Tuesday, March 21, 2006

Thirteen Terrible Words

1) SIGNAGE: As in, “does our store have adequate signage?” “Is our signage clear, readable, and engaging?” “How about our signage? Does anyone think we need more signage?” When I worked in retail, this word was the bane of my existence. It was beyond my meager understanding as to why we couldn’t just say, “Are our signs good enough?” or “What about our signs?” or “Do we need more signs?” or something, anything that didn’t totally deface the English language.

2) VIBRANT: But only when it’s used to describe a person. This is just a personal preference on my part: flowers, cars, dresses, roosters, and psychotropic medications can be vibrant, but you yourself cannot be. Neither can your friends, family, lovers, enemies, or favored political candidates. I don’t know why I feel this way, but I do. And maybe this is off-topic, but doesn’t “vibrant” sort of sound like a 50s sci-fi movie name for an evil, radioactive mutant vibrating plant? “Oh no, Professor Lockley! The Vibrant has breeched the safety perimeter! We’re doomed!”

3) DISORIENTATED: Even though my spell-checker doesn’t agree, I must assure you all that “disorientated” isn’t a word. If you use it, you should stop. Immediately.

4) UTILIZE: “Our corporate strategy committee utilized the performance guarantee process to ensure accurate delivery of non-salary rewards”. Why didn’t they just “use” the performance guarantee process?, I can hear you asking. Because they’re corporate dickweeds, that’s why. “Utilize” my ass.

5) MEMBER: When it’s used as a euphemism for “penis”. I don’t like the idea of having a “member”. It makes me feel like I’m a club or a fraternity or something. “Now that you’ve met the chairman, would you like to meet the member?” “The member and I butted heads in conference last evening...” “Do you have a motion you would like to submit, member?” I could go on with these all night, but I think you get the point.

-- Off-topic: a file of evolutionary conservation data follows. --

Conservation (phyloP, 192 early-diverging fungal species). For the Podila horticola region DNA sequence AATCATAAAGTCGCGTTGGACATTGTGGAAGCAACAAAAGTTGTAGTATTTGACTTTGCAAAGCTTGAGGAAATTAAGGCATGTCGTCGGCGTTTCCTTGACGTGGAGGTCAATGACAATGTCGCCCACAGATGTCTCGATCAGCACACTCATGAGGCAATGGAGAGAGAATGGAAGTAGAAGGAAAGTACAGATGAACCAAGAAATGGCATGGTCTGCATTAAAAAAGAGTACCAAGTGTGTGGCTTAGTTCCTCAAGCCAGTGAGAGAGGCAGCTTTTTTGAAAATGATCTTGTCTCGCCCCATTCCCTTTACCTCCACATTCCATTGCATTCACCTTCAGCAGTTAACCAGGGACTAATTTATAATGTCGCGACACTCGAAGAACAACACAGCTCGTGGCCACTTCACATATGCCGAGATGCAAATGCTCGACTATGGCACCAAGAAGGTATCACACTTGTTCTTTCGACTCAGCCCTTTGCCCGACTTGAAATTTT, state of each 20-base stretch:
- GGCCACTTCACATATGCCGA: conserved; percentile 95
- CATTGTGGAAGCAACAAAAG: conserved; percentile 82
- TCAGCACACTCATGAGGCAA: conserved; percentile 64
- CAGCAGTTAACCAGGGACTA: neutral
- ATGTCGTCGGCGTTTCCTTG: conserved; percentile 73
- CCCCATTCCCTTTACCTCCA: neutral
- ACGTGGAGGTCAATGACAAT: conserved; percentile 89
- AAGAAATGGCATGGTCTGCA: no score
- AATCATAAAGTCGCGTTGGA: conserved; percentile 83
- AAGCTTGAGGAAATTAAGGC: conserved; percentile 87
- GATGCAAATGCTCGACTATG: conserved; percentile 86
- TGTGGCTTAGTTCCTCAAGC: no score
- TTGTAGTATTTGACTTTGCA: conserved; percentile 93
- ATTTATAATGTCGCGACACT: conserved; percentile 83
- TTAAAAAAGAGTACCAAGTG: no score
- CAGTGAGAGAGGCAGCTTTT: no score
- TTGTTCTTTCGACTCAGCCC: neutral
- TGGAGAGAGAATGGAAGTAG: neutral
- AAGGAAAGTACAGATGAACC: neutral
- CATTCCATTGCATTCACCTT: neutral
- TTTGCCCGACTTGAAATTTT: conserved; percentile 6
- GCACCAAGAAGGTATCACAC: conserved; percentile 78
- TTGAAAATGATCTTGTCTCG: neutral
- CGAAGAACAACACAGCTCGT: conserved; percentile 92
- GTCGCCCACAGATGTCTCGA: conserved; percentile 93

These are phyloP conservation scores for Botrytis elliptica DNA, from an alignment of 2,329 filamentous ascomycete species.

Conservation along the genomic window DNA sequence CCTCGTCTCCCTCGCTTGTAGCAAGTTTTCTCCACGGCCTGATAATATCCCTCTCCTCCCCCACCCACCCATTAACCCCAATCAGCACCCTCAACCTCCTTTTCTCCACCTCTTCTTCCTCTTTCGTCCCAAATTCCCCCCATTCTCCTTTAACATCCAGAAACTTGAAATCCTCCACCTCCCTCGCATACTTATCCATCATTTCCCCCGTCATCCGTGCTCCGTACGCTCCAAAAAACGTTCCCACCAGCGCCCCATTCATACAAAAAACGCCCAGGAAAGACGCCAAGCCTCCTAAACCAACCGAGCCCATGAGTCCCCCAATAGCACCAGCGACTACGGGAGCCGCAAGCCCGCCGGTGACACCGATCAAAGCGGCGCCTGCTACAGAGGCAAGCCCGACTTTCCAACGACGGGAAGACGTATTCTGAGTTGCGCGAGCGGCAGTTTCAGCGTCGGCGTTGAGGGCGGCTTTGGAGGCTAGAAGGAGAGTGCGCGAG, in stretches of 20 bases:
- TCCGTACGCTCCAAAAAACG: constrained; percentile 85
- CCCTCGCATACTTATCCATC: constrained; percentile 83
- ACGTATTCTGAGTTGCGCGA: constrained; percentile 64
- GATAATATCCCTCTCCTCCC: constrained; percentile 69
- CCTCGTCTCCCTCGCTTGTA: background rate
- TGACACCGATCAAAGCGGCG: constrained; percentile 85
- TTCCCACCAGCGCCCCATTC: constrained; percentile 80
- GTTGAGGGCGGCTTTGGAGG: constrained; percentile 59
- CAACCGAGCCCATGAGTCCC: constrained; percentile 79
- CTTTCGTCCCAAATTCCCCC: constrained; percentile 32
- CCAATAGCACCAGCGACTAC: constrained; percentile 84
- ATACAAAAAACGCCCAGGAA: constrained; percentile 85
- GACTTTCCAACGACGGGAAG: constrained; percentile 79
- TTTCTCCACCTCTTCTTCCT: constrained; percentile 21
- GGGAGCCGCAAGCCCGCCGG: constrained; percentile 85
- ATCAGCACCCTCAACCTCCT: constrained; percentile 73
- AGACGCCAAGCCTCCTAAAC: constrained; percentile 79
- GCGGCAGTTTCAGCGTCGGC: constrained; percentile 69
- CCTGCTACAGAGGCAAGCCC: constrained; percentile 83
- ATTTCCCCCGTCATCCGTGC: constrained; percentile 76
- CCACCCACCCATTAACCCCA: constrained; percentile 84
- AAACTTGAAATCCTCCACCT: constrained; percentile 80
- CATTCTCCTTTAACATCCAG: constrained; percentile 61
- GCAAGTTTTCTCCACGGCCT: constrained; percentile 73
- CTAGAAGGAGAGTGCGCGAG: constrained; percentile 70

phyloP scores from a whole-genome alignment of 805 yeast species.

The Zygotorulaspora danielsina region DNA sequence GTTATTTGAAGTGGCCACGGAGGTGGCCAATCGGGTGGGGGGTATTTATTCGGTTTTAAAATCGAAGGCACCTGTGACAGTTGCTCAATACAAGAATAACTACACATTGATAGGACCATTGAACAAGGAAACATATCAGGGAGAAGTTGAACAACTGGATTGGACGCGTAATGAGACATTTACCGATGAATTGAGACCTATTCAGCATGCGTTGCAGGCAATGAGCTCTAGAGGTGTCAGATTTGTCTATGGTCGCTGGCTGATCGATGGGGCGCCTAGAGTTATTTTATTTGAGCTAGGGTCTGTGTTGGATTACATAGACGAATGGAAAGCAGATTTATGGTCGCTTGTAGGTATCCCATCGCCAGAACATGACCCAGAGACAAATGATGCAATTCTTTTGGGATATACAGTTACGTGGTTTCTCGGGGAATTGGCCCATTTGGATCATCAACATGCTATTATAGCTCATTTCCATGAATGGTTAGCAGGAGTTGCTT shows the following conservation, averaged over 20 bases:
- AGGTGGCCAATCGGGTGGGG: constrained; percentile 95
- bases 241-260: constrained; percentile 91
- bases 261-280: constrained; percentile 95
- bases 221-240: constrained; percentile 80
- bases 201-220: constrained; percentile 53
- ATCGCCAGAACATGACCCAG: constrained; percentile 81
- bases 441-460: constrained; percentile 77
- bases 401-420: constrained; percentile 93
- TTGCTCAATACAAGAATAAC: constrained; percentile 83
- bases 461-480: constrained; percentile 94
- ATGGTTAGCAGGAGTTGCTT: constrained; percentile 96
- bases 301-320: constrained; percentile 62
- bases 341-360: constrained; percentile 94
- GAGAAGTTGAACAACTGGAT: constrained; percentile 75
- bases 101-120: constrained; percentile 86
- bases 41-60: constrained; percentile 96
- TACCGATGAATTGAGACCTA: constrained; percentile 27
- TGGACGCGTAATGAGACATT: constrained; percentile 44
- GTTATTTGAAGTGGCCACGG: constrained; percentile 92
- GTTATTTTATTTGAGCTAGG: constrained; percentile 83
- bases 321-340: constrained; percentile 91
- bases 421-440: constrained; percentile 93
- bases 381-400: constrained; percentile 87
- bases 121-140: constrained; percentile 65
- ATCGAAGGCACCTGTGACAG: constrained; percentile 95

6) ANGST: It’s too overused these days. And it doesn’t have enough vowels in it.

7) MUFFIN: Later in the week, I plan on submitting a list of neutral words–like “erect”, “thrust”, and “submissive”--that have been co-opted by their sexualized meanings. For me–and not for me alone, I hope–“muffin” is one of these words. Laugh at me if you must, but I find it quite difficult to ask some strange woman in a bakery if I can sample her fresh, moist, warm, banana-cranberry muffin. Am I alone in this? Does this mean that I’m a depraved pervert? Maybe. I also had a dog named “Muffin” when I was a small boy. It was an adorable, if ill-behaved, thing. I’m not sure where that fits into all of this.

8) VAGUE: I’m usually fine with this word, except when someone chooses to pronounce it “vag”. When that happens, I’m afraid I’ve been known to get a little snotty about it.

9) DISADVANTAGED: This is one of those well-intentioned words that only ends up making the people it is trying to describe seem less real. For the sake of poor people everywhere, I think we should start calling them “poor people” again.

10) COMMODIOUS: As I understand it, this word means “big” or “with a lot of space”. The trouble comes when I hear the first syllable and think “commode”, or “place where you take a shit”. So, when someone says, for example, “My! These pants sure are commodious!”, I don’t think “These pants are big!”, I think “You could take a shit in these pants!”. This may be just me, though.

11) WHOPPER: Burger King has fucked up this word for everyone. Every English-speaker on the planet should agree to stop “utlizing” it today. Also, while we’re at it, Burger King should start calling their signature sandwich a “disgusting piece of processed meat slathered with foul sauces and squeezed between two limp, low-grade pieces of bread”.

12) PENINSULA: Peninsulas are, quite often, very pretty places. For this reason, it’s too bad that the word we’ve been given to describe them sounds like it would be better suited for a rare breed of lizard. To my ear, the “penin” clashes horribly with the “sula”, rendering the whole term a displeasure to speak, hear or even read. In a perfect world, peninsulas would be called “Unoceanitas”. It sounds a lot better, don’t you think?

13) FOIBLE: This word is just too inexact for my taste. This guy’s foible is that he likes to fart in the tub, that guy’s is that he can’t say the word “muffin” without giggling. Fine and good, but what about the guy who considers his habit of drinking sheep’s blood with his breakfast merely a foible? To put it another way, what’s a foible and what’s an outright sick bastard thing to do? Is there any agreement on this, or must we submit to the whims of personal interpretation and postmodern relativism? Such ambiguity cannot stand. Otherwise our language stands in danger of losing its reputation for simplicity, elegance and relentless clarity.